What if you spent every day looking for One Beautiful Thing?

Meditation Inspiration



Asmahan A. Mosleh, aka Murder and Rose

man·da·la ˈ/mandələ/ noun.

1. Oriental Art. a schematized representation of the cosmos, chiefly characterized by a concentric configuration of geometric shapes, each of which contains an image of a deity or an attribute of a deity.
2. Psychology. a symbol representing the effort to reunify the self.

Mandalas are circular designs symbolizing, among other things, the notion that life is never ending. While today, that seems more like a threat than a promise, mandalas are also used as tools to aid meditation, something I think we could all use a little of.

These are the stunning mandalas of UK-based educator and artist Asmahan A. Mosleh, aka Murder and Rose. Inspired by a number of world religions, including Hinduism, Buddhism, and Islam, Mosleh uses pencil, pen, and pigment to create her phenomenally intricate designs, which she then finishes off with pearls of metallic paint to give them a 3-D look. Those lovely bloops (a technical term) of paint make me want – no, need – to touch them. Enjoy!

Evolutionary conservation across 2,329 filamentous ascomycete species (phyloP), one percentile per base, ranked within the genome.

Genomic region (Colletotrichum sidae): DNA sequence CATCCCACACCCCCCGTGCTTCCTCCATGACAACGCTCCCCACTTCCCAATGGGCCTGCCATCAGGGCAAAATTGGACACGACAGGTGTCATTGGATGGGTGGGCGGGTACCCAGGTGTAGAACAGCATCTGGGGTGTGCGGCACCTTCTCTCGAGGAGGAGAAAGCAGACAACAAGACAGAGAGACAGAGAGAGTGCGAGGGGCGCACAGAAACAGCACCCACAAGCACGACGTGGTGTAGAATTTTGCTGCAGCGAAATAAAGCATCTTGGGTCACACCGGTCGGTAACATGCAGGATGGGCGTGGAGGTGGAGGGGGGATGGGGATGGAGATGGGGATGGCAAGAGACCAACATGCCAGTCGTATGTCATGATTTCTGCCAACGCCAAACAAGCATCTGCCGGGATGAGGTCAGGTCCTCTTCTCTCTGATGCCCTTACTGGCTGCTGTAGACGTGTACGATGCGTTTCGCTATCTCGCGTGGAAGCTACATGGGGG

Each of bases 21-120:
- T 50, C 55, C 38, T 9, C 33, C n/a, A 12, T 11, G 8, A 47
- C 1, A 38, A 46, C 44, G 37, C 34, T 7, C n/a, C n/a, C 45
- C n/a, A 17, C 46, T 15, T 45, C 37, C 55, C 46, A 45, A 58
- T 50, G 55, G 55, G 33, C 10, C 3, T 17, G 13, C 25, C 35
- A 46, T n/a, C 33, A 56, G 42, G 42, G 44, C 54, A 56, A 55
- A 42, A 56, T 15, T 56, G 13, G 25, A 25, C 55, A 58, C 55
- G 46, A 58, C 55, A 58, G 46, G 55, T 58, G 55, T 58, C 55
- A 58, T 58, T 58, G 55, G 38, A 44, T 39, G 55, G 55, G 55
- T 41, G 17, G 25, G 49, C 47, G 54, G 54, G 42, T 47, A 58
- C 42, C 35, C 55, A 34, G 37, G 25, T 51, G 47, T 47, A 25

All images property of Asmahan A. Mosleh/Murder and Rose.

Author: Donna from MyOBT

I have committed to spending part of every day looking for at least one beautiful thing, and sharing what I find with you lovelies!

11 thoughts on “Meditation Inspiration

  1. These are amazing beautiful, Donna 🙂


  2. Absolutely stunning. I’m so impressed by people who create mandalas (an art friend of mine draws them all the time) because it requires such patience and dexterity, attention to detail and control. I’ve tried even basic mandala and it all goes horribly wrong for me. One slight error can throw the whole thing out. These are among the best, most beautiful mandala I’ve ever seen.

    Liked by 1 person

  3. I have always loved mandalas. These are exquisite and intoxicating.

    Liked by 1 person

  4. I have always loved mandalas but the definitions you have make them even more special. I work on them every now and then to cultivate patience. Ongoing practice, but these are absolutely inspiring.

    Liked by 1 person

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